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Candidate gene studies of bipolar disorder

Jones, Ian Richard ORCID: and Craddock, Nicholas John ORCID: 2001. Candidate gene studies of bipolar disorder. Annals of Medicine 33 (4) , pp. 248-256. 10.3109/07853890108998753

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Genetic factors undoubtedly play an important role in determining vulnerability to bipolar disorder but the task of finding susceptibility genes is not trivial. Candidate gene studies, usually employing the association approach, offer the potential to discover the genes of relatively modest effect size that are expected for a complex genetic disorder. Candidate gene approaches depend crucially on our current understanding of disease pathophysiology, and attention has consequently been focussed on a limited range of neurotransmitter systems implicated by the action of drug treatments. Despite no unequivocal, consistently replicated findings, a number of intriguing results have emerged in the literature, both for bipolar disorder in general and for subtypes such as bipolar affective puerperal psychosis and rapid cycling bipolar illness. Genes of particular current interest include those encoding the serotonin transporter, monoamine oxidase A (MAOA) and catechol-O-methyl transferase (COMT). As susceptibility genes are found and knowledge of aetiology advanced it is likely that many more candidate genes in novel biological systems will attract attention.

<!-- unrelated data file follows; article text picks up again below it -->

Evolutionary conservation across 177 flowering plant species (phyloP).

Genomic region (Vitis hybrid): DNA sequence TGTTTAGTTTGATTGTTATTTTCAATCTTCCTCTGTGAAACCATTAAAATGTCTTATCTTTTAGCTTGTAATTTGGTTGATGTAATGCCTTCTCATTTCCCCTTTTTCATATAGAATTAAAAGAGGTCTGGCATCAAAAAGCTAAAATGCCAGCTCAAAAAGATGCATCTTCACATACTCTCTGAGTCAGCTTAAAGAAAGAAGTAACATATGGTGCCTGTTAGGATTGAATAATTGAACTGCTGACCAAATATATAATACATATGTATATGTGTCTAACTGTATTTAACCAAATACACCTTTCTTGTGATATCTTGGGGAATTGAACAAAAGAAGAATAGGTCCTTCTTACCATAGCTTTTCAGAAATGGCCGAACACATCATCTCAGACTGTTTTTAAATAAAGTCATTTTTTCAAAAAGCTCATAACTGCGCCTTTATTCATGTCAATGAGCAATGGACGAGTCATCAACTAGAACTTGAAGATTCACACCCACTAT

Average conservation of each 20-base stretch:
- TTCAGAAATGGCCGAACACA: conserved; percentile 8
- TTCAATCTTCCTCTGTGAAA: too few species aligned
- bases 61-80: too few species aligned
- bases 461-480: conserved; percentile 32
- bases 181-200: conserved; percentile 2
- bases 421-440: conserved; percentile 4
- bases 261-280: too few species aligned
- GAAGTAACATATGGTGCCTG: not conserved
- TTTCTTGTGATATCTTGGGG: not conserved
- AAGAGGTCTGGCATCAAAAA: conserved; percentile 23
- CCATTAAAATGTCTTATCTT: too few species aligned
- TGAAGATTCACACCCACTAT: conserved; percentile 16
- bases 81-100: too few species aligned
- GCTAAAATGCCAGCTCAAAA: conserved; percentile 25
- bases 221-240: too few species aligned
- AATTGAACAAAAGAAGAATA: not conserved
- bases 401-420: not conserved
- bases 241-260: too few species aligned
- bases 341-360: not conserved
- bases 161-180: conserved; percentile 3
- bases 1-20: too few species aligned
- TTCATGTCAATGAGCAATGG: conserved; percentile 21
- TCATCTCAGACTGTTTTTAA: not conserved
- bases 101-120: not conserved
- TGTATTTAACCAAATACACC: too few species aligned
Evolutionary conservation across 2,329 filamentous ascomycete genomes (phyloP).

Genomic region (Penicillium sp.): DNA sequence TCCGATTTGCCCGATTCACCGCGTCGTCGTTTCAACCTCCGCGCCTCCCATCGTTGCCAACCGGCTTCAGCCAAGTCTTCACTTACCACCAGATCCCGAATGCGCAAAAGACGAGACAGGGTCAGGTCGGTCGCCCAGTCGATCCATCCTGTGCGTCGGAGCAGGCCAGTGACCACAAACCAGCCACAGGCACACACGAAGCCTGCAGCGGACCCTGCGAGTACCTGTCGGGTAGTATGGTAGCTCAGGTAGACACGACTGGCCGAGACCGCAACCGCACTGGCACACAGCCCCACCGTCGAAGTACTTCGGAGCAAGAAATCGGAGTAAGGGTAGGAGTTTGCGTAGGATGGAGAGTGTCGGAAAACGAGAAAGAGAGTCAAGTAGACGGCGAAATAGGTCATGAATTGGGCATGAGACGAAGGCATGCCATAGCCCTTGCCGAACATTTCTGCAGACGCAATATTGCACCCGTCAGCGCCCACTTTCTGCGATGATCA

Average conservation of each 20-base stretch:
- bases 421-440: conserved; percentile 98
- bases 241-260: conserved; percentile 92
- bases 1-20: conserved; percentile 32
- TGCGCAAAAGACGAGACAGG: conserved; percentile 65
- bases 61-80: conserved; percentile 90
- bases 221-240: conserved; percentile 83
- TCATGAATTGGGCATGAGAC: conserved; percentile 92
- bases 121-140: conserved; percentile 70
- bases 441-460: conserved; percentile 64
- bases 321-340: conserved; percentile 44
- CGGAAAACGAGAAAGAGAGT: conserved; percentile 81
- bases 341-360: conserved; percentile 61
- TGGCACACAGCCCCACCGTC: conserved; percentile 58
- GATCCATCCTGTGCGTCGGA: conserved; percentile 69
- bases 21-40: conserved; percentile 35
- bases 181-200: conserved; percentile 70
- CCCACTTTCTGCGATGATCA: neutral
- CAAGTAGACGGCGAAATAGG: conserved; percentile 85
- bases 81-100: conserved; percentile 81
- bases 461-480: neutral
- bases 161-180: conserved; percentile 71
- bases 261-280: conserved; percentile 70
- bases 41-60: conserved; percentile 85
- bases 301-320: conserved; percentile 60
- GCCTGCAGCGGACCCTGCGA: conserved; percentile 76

Item Type: Article
Date Type: Publication
Status: Published
Schools: Medicine
MRC Centre for Neuropsychiatric Genetics and Genomics (CNGG)
Subjects: R Medicine > R Medicine (General)
Publisher: Informa Healthcare
ISSN: 0785-3890
Last Modified: 27 Oct 2022 08:24

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